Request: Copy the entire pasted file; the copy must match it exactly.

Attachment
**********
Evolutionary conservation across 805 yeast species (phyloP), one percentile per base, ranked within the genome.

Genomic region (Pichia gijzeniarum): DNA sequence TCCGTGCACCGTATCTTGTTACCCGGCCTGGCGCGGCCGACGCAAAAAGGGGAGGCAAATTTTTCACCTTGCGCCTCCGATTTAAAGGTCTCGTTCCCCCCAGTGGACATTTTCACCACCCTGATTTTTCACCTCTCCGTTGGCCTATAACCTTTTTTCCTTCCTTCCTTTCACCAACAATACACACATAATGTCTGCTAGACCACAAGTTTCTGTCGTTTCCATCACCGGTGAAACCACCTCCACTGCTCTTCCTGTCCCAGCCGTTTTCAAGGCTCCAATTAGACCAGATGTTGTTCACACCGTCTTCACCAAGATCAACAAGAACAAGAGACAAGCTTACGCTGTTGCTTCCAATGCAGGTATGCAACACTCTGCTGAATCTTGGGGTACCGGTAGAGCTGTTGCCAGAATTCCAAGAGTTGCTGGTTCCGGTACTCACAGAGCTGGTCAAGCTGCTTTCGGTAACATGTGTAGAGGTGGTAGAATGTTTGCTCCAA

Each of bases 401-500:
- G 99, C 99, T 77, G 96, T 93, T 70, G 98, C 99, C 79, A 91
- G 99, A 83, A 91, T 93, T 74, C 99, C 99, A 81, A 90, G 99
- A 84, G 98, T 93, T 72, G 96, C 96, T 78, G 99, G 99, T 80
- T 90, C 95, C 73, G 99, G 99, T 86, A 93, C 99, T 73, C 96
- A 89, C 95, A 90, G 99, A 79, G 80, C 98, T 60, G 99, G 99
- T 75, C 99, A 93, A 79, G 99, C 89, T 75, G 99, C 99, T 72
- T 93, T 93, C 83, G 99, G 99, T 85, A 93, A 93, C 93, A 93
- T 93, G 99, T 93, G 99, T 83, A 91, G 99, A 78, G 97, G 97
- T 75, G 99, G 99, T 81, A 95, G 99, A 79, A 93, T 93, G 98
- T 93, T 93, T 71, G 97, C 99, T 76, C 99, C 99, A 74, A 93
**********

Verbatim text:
Evolutionary conservation across 805 yeast species (phyloP), one percentile per base, ranked within the genome.

Genomic region (Pichia gijzeniarum): DNA sequence TCCGTGCACCGTATCTTGTTACCCGGCCTGGCGCGGCCGACGCAAAAAGGGGAGGCAAATTTTTCACCTTGCGCCTCCGATTTAAAGGTCTCGTTCCCCCCAGTGGACATTTTCACCACCCTGATTTTTCACCTCTCCGTTGGCCTATAACCTTTTTTCCTTCCTTCCTTTCACCAACAATACACACATAATGTCTGCTAGACCACAAGTTTCTGTCGTTTCCATCACCGGTGAAACCACCTCCACTGCTCTTCCTGTCCCAGCCGTTTTCAAGGCTCCAATTAGACCAGATGTTGTTCACACCGTCTTCACCAAGATCAACAAGAACAAGAGACAAGCTTACGCTGTTGCTTCCAATGCAGGTATGCAACACTCTGCTGAATCTTGGGGTACCGGTAGAGCTGTTGCCAGAATTCCAAGAGTTGCTGGTTCCGGTACTCACAGAGCTGGTCAAGCTGCTTTCGGTAACATGTGTAGAGGTGGTAGAATGTTTGCTCCAA

Each of bases 401-500:
- G 99, C 99, T 77, G 96, T 93, T 70, G 98, C 99, C 79, A 91
- G 99, A 83, A 91, T 93, T 74, C 99, C 99, A 81, A 90, G 99
- A 84, G 98, T 93, T 72, G 96, C 96, T 78, G 99, G 99, T 80
- T 90, C 95, C 73, G 99, G 99, T 86, A 93, C 99, T 73, C 96
- A 89, C 95, A 90, G 99, A 79, G 80, C 98, T 60, G 99, G 99
- T 75, C 99, A 93, A 79, G 99, C 89, T 75, G 99, C 99, T 72
- T 93, T 93, C 83, G 99, G 99, T 85, A 93, A 93, C 93, A 93
- T 93, G 99, T 93, G 99, T 83, A 91, G 99, A 78, G 97, G 97
- T 75, G 99, G 99, T 81, A 95, G 99, A 79, A 93, T 93, G 98
- T 93, T 93, T 71, G 97, C 99, T 76, C 99, C 99, A 74, A 93